WEST SEATTLE LIGHT RAIL: Businesses’ new campaign for better relocation help – and more clarity

As the Sound Transit Board‘s decision on a West Seattle light-rail route draws closer, residents and businesses in its potential path continue looking ahead to what will happen when – and before – construction begins. The official Sound Transit timeline says that’s expected in 2027 – but even before the final route vote, it’s already been talking to some of those potentially affected. And some of the businesses in that category say that the relocation assistance for which they’re likely eligible is not nearly enough to cover the costs of finding and moving to a new site. So they just launched a new awareness and public-support-seeking campaign to ask Sound Transit for more, with an online petition drive and website.

We got first word of this from one of the businesses on the site that’s expected to hold the Delridge station, Ounces, the taproom/beer garden/community-events hub which has been at 3809 Delridge Way SW for almost eight years. We talked with co-proprietor Laurel Trujillo via email; she explains, “Relocation assistance in the financial form and transparency to the community is the big push here. Businesses don’t feel like the community is fully informed of which businesses will be forced to relocate and also on the details around the relocation assistance that is and isn’t provided.” They’ve already talked repeatedly with decisionmakers, she adds: “The sentiment from many of the businesses is that we’ve all had many meetings and discussions with the Sound Transit team, the Mayor, City Council, King County Council and so far nothing has resulted in any hint of a different outcome beyond the $50k max, plus moving costs in Relocation Assistance, nor has any consideration been given to our modification requests for shifts in route design. Because of this, our hope is that the collective voices of businesses and community members can help to ensure that the West Seattle businesses the community knows and loves are able to continue to thrive alongside light rail.”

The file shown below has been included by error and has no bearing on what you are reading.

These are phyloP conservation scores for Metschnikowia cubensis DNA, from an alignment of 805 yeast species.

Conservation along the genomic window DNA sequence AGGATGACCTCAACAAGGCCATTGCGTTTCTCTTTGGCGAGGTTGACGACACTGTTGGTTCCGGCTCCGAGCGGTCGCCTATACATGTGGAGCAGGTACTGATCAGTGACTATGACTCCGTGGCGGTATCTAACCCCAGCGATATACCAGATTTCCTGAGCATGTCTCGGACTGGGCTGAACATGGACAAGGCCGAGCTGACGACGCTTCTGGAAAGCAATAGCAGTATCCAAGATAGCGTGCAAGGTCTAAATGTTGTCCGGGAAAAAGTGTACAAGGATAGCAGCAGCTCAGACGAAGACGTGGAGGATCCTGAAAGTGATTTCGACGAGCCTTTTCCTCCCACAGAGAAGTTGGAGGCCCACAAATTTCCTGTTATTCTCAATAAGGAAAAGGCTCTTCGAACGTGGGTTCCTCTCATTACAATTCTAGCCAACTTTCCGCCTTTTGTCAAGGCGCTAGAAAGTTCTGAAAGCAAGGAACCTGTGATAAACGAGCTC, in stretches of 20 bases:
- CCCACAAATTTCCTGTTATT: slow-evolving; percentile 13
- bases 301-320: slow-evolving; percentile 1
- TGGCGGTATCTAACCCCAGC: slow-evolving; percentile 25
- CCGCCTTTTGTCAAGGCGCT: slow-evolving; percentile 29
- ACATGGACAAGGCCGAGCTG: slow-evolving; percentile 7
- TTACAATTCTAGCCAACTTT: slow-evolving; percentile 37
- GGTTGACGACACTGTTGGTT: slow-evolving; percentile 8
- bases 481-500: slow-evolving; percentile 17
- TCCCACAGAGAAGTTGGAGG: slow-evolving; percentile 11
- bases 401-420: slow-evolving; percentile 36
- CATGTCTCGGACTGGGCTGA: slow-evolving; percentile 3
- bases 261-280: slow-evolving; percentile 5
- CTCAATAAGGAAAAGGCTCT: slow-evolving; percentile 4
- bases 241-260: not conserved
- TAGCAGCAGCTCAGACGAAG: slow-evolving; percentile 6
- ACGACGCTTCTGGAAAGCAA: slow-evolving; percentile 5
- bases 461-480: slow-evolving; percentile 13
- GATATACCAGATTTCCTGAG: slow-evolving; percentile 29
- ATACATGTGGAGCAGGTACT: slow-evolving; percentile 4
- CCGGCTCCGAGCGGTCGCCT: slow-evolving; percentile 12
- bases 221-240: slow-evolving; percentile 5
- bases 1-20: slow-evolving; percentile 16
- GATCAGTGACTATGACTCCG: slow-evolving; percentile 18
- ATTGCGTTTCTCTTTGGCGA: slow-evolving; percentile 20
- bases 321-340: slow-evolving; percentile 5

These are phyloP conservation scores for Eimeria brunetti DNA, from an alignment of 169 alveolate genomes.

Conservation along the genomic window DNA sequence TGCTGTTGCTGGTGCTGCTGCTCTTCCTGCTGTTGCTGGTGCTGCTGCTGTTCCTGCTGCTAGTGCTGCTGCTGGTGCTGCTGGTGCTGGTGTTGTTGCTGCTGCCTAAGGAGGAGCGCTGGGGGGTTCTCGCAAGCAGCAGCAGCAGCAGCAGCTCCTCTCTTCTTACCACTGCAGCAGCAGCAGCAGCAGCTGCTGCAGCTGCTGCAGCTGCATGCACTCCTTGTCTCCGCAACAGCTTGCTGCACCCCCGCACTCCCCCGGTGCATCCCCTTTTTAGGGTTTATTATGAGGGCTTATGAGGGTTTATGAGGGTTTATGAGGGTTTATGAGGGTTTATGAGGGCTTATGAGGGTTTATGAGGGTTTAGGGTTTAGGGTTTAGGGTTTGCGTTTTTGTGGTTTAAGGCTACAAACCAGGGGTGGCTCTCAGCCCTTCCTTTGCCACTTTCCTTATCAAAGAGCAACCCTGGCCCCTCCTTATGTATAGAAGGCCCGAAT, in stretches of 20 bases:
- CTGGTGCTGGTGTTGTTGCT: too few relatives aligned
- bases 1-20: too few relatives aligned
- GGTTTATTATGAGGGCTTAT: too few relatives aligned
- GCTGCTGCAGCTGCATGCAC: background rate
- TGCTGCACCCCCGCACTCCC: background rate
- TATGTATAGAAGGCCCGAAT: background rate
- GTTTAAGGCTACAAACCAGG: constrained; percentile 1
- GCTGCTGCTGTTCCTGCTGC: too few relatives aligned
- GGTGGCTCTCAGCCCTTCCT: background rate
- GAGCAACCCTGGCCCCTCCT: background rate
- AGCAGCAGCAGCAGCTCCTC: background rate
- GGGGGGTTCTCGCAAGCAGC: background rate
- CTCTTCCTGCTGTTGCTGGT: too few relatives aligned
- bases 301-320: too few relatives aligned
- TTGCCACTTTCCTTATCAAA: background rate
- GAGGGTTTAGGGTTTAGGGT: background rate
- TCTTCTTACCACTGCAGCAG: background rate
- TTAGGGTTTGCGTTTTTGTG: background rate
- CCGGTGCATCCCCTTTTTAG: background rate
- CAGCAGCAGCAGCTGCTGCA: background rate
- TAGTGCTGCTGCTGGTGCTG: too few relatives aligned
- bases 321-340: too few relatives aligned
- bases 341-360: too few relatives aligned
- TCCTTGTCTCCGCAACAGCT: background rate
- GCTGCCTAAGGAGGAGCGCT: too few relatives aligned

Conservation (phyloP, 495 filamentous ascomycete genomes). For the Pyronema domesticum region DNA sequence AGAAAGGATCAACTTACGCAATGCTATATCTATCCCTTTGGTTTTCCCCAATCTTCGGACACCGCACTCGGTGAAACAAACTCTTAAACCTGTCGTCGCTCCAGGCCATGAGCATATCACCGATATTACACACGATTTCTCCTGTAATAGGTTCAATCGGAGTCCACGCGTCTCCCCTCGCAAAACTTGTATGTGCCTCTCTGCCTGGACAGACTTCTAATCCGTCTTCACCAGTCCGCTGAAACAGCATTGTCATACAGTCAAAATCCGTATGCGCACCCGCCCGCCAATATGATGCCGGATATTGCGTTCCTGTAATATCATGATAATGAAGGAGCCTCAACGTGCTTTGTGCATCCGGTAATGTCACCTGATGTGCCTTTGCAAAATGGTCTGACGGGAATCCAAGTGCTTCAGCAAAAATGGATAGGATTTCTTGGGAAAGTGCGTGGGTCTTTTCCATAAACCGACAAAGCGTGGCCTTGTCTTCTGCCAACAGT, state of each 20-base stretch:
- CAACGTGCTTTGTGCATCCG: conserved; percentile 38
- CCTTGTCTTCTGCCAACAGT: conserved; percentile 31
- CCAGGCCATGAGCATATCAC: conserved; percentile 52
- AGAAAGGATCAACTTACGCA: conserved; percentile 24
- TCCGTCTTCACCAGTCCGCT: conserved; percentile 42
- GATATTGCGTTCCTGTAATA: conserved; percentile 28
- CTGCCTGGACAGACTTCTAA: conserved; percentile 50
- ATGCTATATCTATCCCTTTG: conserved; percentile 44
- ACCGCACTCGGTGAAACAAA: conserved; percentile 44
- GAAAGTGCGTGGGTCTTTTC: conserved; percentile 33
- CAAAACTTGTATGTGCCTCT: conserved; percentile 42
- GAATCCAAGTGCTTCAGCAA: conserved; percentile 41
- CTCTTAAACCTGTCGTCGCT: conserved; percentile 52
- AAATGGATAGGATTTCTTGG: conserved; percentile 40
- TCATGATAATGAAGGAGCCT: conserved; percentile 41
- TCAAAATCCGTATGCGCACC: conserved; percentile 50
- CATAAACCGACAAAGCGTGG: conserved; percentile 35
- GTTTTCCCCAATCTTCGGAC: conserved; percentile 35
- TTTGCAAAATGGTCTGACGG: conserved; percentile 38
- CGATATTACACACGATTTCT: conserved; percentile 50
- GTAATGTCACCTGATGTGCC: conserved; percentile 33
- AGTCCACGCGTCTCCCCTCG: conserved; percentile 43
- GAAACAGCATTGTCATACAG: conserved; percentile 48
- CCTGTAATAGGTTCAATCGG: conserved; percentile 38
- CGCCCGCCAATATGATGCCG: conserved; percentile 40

The website has a rough list of potentially affected businesses, from the north end of Delridge to the proposed Avalon station site in the 35th/Fauntleroy vicinity to the proposed Junction station site at and around Jefferson Square. There’s also an extensive FAQ page which addresses these questions:

Do you support Light Rail to West Seattle?

Where can I see the route and businesses impacted?

Can’t these businesses and light rail exist together?

Don’t you get money to move?

How much do you get to relocate?

Is your relocation guaranteed?

Haven’t you known this was coming?

Can’t light rail just fly over you? Or go under you?

Do you have a choice?

Does Sound Transit cover 100% of your relocation costs?

When does this happen?

So you are just stuck waiting until Sound Transit buys your property?

Is the plan final yet?

Are you provided access to funding via grants or loans to help subsidize costs not provided?

Are you paid for your time/effort to relocate?

Have you started a go fund me?

Have you started to look for a new location yet?

Who makes the final decision to displace businesses?

How can I help?

What are the personal costs for business owners?

Many business owners invested life savings to start their business? Are you reimbursed for this?

Why might some businesses not survive?

On the FAQ page, you can click on any of those questions to see how it is answered. The campaign insists it’s not anti-light rail – the answer to the first FAQ is: “Yes! We support the value and access light rail will bring to our community. We just want to exist with it!”